Vintage rental options for your special event

Lane’ Bigsby from Something Borrowed invited Alicia Polacok from Resourceful PDX partner, Bureau of Planning and Sustainability, to visit her vintage-inspired rental shop.

Do-It-Yourself at heart of business

In 2011, Lane’ Bigsby planned her own vintage-style wedding, showcasing her and her husband’s Do-It-Yourself (DIY) vision and commitment to sustainability. This process inspired Lane’ to start Something Borrowed to help others have the unique events they envision while reducing waste, too.

DIY is at the heart of Lane’s rental business. In addition to her re-styling experience, she has taken up upholstery and her husband now does woodworking. Lane’ often repurposes objects many times and in many different ways, getting the most value out of each object, adding creativity to the event, and saving costs for her clients.

Renting saves you time from having to hunt items down and it’s often far cheaper than buying. I hear ‘this has been sitting in my garage for years’ very regularly so it also allows you to have less stuff that creates clutter.
— Lane' Bigsby

Fun and funky items to rent

The inventory at Something Borrowed includes a plethora of items to rent for any kind of event – from weddings, birthdays and baby showers, to corporate events, trade shows and production photo shoots. Clients have even rented items for family holidays and a funeral.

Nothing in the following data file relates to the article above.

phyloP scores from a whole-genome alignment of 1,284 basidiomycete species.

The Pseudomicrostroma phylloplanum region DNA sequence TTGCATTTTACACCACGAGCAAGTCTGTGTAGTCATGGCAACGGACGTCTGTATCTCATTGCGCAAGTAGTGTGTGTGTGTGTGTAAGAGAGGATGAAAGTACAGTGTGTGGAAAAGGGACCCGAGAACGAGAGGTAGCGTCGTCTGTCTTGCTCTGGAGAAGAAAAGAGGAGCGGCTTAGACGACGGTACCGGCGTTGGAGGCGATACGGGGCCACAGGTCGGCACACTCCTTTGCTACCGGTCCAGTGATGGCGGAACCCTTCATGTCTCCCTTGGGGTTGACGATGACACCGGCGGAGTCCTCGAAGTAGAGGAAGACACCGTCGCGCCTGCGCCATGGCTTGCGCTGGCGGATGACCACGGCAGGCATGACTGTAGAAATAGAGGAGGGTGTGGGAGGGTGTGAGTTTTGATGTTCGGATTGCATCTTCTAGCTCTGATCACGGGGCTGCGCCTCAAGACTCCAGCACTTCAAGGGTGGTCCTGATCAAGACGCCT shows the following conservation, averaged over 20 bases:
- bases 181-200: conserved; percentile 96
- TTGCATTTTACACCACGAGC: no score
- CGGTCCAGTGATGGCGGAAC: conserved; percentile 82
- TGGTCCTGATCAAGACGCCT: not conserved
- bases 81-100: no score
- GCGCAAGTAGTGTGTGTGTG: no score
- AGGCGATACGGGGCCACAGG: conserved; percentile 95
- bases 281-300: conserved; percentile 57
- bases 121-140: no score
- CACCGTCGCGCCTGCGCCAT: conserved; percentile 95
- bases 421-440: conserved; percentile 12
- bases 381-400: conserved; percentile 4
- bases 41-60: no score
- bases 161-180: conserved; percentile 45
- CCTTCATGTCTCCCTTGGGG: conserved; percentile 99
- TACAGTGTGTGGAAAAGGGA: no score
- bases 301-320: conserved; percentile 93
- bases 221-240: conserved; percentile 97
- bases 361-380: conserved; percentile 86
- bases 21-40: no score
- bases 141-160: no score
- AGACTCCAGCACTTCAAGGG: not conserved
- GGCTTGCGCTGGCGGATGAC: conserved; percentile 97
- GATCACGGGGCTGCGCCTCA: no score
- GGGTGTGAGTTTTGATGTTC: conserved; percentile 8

When considering new inventory, Lane’ carefully selects items that can be used many times, and have a big impact in saving waste. She shops from websites like Craigslist, Etsy and eBay, and from previous clients who offer Something Borrowed the chance to buy items from their one-time events.

Building a resourceful community

Lane’ says she enjoys helping clients learn new ways to be resourceful.

“My clients often ask about the other elements of planning events, besides the décor. I find myself steering the conversation to using durable items instead of disposable items, and educating clients about compostable plastics and alternative packaging options.”

Lane’ also incorporates what she calls a “hyper-local” attitude to her business.

“Establishing these relationships has helped create a network in the St Johns neighborhood. I can get a special item repaired instead of tossing it in the garbage, and can visit the local reclaimed wood shop for custom jobs, like benches I had made recently to add to the inventory.”

View vintage and modern finds on the Something Borrowed website and at the one-stop-shop warehouse and showroom by appointment in North Portland.

 


Oregon takes steps toward more reuse

Cindy Correll, Reuse Alliance Oregon chair and Resourceful PDX partner, shares an update on reuse and repair in Oregon.